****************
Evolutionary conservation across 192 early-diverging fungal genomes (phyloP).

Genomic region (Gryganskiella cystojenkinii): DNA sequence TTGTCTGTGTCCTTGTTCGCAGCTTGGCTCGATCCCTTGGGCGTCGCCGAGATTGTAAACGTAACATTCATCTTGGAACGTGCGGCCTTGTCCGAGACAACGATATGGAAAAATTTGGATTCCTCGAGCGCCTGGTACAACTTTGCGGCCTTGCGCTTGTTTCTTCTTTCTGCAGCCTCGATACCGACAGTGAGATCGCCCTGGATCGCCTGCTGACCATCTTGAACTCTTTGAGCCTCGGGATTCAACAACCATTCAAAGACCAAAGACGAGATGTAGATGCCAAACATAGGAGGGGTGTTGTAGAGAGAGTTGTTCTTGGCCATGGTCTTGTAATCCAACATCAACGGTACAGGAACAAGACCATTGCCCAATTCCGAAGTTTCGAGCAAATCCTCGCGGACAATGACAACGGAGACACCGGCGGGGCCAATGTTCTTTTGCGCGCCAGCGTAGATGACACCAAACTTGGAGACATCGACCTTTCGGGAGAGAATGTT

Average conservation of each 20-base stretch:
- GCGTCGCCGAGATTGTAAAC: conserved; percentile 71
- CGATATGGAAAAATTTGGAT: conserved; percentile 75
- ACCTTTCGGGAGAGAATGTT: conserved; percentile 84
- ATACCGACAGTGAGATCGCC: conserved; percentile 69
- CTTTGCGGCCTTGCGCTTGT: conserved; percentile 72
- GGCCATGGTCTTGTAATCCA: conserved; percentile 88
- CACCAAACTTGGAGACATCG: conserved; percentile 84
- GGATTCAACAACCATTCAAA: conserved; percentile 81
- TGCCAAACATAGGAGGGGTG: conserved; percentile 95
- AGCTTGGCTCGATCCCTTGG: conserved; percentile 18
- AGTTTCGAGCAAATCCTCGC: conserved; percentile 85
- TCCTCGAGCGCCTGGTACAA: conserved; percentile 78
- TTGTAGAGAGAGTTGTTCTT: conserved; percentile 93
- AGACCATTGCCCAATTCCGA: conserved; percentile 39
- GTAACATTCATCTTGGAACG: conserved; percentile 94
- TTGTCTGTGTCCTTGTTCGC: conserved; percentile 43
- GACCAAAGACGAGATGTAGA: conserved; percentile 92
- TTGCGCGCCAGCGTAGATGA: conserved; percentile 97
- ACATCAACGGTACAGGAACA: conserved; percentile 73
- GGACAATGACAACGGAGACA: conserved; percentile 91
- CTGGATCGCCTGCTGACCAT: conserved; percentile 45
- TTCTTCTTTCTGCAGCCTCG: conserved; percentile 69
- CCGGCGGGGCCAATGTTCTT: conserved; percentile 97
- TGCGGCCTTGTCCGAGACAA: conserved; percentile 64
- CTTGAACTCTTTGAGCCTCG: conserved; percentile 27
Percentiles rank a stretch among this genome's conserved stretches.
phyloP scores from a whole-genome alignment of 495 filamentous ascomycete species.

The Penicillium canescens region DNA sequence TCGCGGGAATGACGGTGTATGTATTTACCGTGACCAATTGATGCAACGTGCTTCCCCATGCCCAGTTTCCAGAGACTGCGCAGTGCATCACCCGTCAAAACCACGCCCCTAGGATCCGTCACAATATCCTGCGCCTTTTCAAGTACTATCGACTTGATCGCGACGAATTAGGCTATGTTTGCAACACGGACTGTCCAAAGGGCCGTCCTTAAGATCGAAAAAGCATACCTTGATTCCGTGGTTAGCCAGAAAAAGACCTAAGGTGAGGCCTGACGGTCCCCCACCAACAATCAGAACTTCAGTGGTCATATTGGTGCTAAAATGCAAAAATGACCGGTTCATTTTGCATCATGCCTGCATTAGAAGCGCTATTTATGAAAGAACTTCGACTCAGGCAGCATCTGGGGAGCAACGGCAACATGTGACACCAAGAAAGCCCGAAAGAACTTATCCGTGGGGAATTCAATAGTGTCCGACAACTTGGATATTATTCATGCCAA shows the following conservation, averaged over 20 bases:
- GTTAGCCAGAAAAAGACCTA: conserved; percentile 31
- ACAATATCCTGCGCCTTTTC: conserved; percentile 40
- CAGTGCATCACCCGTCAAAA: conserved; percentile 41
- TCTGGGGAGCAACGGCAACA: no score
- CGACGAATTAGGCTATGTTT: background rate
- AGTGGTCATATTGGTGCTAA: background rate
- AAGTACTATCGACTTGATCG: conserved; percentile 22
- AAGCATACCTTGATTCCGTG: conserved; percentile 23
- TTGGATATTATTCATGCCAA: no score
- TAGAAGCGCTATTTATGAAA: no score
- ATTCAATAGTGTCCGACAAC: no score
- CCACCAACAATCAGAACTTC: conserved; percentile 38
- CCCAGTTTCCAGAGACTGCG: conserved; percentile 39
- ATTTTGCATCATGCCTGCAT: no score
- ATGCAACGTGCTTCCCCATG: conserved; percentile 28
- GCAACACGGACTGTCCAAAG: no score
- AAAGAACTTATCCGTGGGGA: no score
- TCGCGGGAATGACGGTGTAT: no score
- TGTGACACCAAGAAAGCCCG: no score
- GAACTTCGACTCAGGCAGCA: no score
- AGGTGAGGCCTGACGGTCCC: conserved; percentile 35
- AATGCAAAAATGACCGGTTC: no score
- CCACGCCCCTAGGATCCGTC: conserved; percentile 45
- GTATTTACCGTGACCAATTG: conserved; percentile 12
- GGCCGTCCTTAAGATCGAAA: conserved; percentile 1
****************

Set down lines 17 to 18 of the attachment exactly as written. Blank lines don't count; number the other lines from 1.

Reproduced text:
- AGACCATTGCCCAATTCCGA: conserved; percentile 39
- GTAACATTCATCTTGGAACG: conserved; percentile 94